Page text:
The famed Roseland Ballroom closes tonight. Like Captain America, I am sad.
I worked next to Roseland for almost 10 years. Entertainment Weekly used to be headquartered next door. I’ve walked past those doors — both the front, and the back, on 54th — more times than I can count. I’ve tiptoed through the “kids” waiting out for a show to start, I’ve dodged thrown beer bottles from post-concert fights, I’ve peeked inside to see who was on stage.
I’ve only been inside twice: Once, to see Fiona Apple’s now-legendary show in which she melted down halfway through her set and stormed off, and again, when EW threw a 10th anniversary party.
It was a part of my Manhattan, the one I remember as a young man, stalking these streets, walking to and from the places that would define me. My job, my friends, the subway that led me home.
A thing like Roseland is always supposed to be there, an anchor for memories that, as we age, constantly threaten to slip.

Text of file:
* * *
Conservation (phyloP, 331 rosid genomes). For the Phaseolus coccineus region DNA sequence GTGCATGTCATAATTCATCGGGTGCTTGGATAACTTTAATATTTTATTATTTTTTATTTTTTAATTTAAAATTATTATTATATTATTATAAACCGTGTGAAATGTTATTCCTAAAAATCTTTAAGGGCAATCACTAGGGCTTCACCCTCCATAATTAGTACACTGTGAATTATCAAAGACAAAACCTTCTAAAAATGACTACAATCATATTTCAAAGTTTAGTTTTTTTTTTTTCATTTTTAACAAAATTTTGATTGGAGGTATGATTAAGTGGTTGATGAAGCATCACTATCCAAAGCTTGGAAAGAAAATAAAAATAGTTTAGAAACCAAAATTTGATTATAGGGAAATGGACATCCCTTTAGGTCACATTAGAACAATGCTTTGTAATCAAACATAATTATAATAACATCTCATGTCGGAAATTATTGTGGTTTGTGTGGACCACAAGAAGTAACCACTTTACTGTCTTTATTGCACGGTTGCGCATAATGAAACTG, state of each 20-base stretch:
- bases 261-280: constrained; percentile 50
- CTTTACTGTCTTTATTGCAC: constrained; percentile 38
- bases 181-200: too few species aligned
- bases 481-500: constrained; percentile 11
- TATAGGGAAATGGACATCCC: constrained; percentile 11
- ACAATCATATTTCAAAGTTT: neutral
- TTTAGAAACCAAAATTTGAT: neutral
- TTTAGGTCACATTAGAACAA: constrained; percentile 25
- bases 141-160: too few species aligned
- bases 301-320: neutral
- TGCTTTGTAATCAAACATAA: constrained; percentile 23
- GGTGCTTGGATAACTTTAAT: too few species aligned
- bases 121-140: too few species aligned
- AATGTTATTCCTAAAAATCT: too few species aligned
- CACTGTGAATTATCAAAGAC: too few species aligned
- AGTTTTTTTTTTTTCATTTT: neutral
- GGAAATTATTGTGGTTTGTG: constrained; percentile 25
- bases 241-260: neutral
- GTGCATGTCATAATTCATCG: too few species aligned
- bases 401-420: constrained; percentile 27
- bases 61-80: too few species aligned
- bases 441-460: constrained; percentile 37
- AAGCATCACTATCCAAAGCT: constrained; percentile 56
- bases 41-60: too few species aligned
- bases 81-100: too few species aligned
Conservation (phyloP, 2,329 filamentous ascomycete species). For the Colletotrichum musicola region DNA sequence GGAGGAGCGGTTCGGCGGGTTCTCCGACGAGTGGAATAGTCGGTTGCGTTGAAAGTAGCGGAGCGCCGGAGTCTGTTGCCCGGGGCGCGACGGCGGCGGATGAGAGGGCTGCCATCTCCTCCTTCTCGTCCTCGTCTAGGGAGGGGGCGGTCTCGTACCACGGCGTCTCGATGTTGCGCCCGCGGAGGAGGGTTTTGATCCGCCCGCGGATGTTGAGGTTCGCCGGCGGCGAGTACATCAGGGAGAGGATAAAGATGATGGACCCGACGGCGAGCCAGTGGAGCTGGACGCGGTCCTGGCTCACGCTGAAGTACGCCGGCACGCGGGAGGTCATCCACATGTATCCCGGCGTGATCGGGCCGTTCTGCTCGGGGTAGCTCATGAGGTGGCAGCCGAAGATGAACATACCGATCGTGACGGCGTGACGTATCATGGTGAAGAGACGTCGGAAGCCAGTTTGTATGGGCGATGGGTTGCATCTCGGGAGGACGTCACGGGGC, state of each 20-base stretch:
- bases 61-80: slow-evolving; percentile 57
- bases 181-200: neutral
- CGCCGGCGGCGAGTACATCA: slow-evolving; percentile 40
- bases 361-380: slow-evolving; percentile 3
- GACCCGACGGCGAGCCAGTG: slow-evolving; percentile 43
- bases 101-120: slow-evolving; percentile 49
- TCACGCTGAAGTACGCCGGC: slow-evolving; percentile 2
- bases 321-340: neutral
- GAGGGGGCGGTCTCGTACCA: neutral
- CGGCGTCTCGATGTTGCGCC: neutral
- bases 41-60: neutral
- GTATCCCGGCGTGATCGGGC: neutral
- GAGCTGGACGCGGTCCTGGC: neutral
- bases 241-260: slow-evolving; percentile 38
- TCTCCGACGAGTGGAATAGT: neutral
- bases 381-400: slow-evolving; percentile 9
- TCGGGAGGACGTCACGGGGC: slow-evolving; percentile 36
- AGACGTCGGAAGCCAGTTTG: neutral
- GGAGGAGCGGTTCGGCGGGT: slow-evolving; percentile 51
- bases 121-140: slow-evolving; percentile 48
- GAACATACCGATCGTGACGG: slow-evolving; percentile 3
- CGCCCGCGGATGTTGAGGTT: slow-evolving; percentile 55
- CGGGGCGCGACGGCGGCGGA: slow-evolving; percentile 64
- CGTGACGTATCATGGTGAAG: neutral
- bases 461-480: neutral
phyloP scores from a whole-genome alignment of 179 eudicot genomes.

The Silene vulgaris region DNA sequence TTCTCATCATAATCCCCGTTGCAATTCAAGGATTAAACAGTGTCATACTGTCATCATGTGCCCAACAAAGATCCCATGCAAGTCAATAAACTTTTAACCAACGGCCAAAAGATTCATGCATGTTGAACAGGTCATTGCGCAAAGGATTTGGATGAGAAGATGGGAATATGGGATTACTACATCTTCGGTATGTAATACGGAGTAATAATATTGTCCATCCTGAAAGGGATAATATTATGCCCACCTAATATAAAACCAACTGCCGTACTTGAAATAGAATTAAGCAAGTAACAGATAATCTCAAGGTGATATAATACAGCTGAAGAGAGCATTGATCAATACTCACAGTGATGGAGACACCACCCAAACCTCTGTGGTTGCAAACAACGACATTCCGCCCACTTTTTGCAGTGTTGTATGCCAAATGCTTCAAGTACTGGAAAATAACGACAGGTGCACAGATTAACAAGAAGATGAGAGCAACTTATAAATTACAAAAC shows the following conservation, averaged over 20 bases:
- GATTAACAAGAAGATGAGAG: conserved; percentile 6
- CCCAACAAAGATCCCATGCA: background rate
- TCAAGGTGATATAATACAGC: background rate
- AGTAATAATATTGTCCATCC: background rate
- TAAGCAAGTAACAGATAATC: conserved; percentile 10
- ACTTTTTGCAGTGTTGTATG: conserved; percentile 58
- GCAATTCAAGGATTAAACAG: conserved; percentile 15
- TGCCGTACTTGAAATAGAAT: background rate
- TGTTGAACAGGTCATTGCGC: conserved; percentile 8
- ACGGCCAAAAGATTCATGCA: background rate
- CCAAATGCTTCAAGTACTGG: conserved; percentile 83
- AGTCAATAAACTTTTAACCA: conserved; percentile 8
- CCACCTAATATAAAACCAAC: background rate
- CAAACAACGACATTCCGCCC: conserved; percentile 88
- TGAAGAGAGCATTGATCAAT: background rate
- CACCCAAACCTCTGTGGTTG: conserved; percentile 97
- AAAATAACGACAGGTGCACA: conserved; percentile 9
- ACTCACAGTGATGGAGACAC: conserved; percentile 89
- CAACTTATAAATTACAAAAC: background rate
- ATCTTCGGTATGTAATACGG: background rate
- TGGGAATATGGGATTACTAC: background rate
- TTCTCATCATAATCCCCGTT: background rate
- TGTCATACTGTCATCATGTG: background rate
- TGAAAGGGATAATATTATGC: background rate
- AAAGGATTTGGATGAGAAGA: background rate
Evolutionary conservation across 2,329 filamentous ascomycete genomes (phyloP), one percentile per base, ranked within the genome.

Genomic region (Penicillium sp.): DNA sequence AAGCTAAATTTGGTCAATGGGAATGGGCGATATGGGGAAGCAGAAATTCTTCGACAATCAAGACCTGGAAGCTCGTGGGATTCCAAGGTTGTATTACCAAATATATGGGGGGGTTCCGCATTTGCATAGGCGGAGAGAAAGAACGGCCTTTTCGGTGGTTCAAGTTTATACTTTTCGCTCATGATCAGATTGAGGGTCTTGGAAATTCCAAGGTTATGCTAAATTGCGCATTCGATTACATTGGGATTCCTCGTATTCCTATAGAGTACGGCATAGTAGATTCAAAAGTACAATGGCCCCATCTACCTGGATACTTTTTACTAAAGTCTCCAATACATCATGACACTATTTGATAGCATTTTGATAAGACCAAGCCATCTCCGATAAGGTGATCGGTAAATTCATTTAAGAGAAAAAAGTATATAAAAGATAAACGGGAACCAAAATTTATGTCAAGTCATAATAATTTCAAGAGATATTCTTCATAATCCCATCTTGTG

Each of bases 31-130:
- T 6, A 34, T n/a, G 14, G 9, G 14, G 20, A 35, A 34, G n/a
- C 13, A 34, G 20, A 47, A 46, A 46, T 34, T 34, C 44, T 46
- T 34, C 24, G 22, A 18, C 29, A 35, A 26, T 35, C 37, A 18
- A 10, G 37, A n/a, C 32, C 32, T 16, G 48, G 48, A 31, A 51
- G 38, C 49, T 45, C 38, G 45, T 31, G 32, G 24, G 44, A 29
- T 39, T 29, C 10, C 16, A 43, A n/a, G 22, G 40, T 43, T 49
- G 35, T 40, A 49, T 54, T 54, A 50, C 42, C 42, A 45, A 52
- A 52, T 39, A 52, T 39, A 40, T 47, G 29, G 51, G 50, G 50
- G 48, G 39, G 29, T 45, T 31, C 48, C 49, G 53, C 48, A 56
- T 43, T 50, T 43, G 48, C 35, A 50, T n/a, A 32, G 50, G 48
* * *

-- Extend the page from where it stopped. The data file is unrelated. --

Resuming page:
And then it isn’t.
"I’ve lost so much more than can ever be regained."
I feel you, Steve.
Captain America’s Roseland Ballroom, 1956-2014.
Roseland closes tonight.
From Captain America #258, June 1981
Caption: On 52nd Street in Manhattan, between Broadway and 8th Avenue, stands one of New York’s celebrated landmarks—a dance hall called Roseland. In this age of new wave, rock ‘n’ roll and disco, it’s a place where a couple can do a slow, romantic shuffle to the music of a big band. And among tonight’s couples are Steve Rogers (perhaps more widely known as Captain America) and his downstairs neighbor Bernadette Rosenthal.
"Strange. I was last here almost forty years ago. It was a victory bonds party. So long ago, yet for me it seems like only yesterday. I’m still young, thanks to the years I spent in suspended animation after the war—but the WAC I danced with should be in her 60s. With children and grandchildren. I’ve seen so much in my life—and yet I’ve lost so much more that can never be regained."
Poor Captain America, fated to outlive everything he’s ever loved.